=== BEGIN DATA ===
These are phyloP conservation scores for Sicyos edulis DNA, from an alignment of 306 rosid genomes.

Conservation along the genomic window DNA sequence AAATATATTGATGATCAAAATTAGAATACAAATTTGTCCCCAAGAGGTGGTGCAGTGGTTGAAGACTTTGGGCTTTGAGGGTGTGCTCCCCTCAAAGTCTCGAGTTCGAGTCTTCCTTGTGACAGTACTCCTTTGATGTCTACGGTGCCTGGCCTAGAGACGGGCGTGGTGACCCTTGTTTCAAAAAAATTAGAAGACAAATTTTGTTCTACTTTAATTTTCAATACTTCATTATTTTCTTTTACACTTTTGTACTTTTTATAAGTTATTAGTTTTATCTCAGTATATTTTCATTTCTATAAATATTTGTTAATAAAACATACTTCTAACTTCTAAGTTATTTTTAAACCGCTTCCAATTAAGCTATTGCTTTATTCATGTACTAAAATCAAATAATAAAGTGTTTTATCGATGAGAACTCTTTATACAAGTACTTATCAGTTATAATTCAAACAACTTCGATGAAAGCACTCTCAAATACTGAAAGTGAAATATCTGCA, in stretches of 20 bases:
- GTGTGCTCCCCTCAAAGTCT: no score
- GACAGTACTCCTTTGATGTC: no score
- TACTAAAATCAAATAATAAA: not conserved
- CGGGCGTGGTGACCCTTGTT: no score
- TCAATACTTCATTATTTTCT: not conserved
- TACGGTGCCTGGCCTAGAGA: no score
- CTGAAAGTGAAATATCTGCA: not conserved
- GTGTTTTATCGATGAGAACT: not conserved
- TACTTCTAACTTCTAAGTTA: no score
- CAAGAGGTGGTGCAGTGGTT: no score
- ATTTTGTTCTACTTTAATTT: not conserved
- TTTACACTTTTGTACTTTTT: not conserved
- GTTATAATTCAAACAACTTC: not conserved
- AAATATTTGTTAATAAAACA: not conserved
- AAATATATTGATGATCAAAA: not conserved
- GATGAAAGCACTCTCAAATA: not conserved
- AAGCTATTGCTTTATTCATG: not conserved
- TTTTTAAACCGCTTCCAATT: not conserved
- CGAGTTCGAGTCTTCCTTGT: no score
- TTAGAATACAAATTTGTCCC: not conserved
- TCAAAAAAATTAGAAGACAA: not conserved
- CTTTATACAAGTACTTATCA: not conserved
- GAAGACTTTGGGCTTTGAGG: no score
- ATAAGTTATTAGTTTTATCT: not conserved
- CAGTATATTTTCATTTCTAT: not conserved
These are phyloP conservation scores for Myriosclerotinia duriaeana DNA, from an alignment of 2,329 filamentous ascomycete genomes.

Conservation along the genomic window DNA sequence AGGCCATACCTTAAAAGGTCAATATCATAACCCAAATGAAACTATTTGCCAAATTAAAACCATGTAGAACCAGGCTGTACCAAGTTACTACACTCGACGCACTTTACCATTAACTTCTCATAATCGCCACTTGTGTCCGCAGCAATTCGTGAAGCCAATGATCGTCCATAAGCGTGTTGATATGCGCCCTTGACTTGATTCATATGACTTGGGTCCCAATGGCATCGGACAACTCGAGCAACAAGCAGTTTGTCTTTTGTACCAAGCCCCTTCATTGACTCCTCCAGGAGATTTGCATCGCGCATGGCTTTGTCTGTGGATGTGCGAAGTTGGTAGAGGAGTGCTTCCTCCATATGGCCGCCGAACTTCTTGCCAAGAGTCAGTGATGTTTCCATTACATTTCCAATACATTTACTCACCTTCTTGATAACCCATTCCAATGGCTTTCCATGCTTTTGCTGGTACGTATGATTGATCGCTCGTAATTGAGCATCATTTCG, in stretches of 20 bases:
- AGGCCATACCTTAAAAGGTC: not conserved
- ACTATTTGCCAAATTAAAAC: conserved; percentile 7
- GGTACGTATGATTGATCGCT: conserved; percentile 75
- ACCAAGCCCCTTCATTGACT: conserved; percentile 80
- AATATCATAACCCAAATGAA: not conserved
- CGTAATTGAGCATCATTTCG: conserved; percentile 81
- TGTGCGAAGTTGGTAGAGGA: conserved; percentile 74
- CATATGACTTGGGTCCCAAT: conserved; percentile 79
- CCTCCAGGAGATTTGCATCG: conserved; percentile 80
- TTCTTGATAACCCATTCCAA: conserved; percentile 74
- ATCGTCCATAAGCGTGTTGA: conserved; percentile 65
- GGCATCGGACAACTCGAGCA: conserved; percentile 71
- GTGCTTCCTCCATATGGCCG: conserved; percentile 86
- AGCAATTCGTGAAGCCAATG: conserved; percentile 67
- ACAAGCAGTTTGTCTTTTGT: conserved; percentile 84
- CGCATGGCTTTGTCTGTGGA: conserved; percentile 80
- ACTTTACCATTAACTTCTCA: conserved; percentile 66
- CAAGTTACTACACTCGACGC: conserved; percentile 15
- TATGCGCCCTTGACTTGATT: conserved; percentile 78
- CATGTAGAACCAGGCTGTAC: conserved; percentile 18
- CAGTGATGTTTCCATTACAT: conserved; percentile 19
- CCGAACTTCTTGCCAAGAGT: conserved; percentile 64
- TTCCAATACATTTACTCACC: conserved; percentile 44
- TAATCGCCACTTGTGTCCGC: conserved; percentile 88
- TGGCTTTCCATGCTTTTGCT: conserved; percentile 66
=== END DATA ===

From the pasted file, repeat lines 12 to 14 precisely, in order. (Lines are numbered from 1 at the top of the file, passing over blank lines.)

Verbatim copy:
- CAAGAGGTGGTGCAGTGGTT: no score
- ATTTTGTTCTACTTTAATTT: not conserved
- TTTACACTTTTGTACTTTTT: not conserved